Senegal and Nigeria were able to stop small Ebola outbreaks by closely monitoring those who had contact with the sick person and quickly isolating anyone with symptoms. Mali is now scrambling to do the same. VOA’s Anne Look reports from Mali on what the country is doing to shut down the chain of transmission.
Video

Video Ukraine Marks Anniversary of Deadly 1930s Famine

During a commemoration for millions who died of starvation in Ukraine in the early 1930s, President Petro Poroshenko lashed out at Soviet-era totalitarianism for causing the deaths and accused today’s Russian-backed rebels in the east of using similar tactics. VOA’s Daniel Shearf reports from Kyiv.
Video

Video Hong Kong Protests at a Crossroads

New public opinion polls in Hong Kong indicate declining support for pro-democracy demonstrations after weeks of street protests. VOA’s Bill Ide in Guangzhou and Pros Laput in Hong Kong spoke with protesters and observers about whether demonstrators have been too aggressive in pushing for change.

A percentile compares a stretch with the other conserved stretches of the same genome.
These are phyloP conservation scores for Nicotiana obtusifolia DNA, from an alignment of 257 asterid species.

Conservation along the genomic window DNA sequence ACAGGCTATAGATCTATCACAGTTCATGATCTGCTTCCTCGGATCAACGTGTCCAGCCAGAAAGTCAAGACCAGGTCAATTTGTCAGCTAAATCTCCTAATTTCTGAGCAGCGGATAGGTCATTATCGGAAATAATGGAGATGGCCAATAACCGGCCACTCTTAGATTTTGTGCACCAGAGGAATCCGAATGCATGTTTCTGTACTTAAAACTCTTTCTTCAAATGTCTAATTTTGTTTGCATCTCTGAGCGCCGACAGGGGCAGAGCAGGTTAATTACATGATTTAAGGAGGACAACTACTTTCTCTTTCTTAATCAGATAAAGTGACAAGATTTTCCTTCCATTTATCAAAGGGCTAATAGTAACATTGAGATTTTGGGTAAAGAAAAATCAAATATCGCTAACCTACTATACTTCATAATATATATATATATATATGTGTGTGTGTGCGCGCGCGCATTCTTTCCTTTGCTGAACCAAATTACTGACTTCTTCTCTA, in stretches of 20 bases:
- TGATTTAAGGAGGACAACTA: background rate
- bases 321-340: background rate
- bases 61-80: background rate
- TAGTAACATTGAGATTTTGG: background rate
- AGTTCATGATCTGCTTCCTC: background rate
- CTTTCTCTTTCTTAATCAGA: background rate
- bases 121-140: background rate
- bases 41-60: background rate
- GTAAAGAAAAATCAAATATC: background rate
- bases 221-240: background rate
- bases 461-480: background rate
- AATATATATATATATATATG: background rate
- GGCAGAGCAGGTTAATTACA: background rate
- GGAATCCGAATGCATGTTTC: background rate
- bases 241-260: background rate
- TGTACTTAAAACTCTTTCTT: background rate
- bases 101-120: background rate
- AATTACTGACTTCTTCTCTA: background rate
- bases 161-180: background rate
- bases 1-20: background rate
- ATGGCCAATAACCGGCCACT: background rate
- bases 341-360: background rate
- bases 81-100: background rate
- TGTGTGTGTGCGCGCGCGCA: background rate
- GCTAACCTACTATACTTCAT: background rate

Video

Video US Immigration Relief Imminent for Mixed-Status Families

Tens of thousands of undocumented immigrants in the Washington, D.C., area may benefit from a controversial presidential order announced this week. It's not a path to citizenship, as some activists hoped. But it will allow more immigrants who arrived as children or who have citizen children, to avoid deportation and work legally. VOA's Victoria Macchi talks with one young man who benefited from an earlier presidential order, and whose parents may now benefit after years of living in fear.
Video

Video New Skateboard Defies Gravity

A futuristic dream only a couple of decades ago, the hoverboard – a skateboard that floats above the ground - has finally been made possible. While still not ready for mass production, it promises to become a cool mode of transport... at least over some surfaces. VOA’s George Putic reports.
Video

Video Falling Gas Prices Impact US Oil Extraction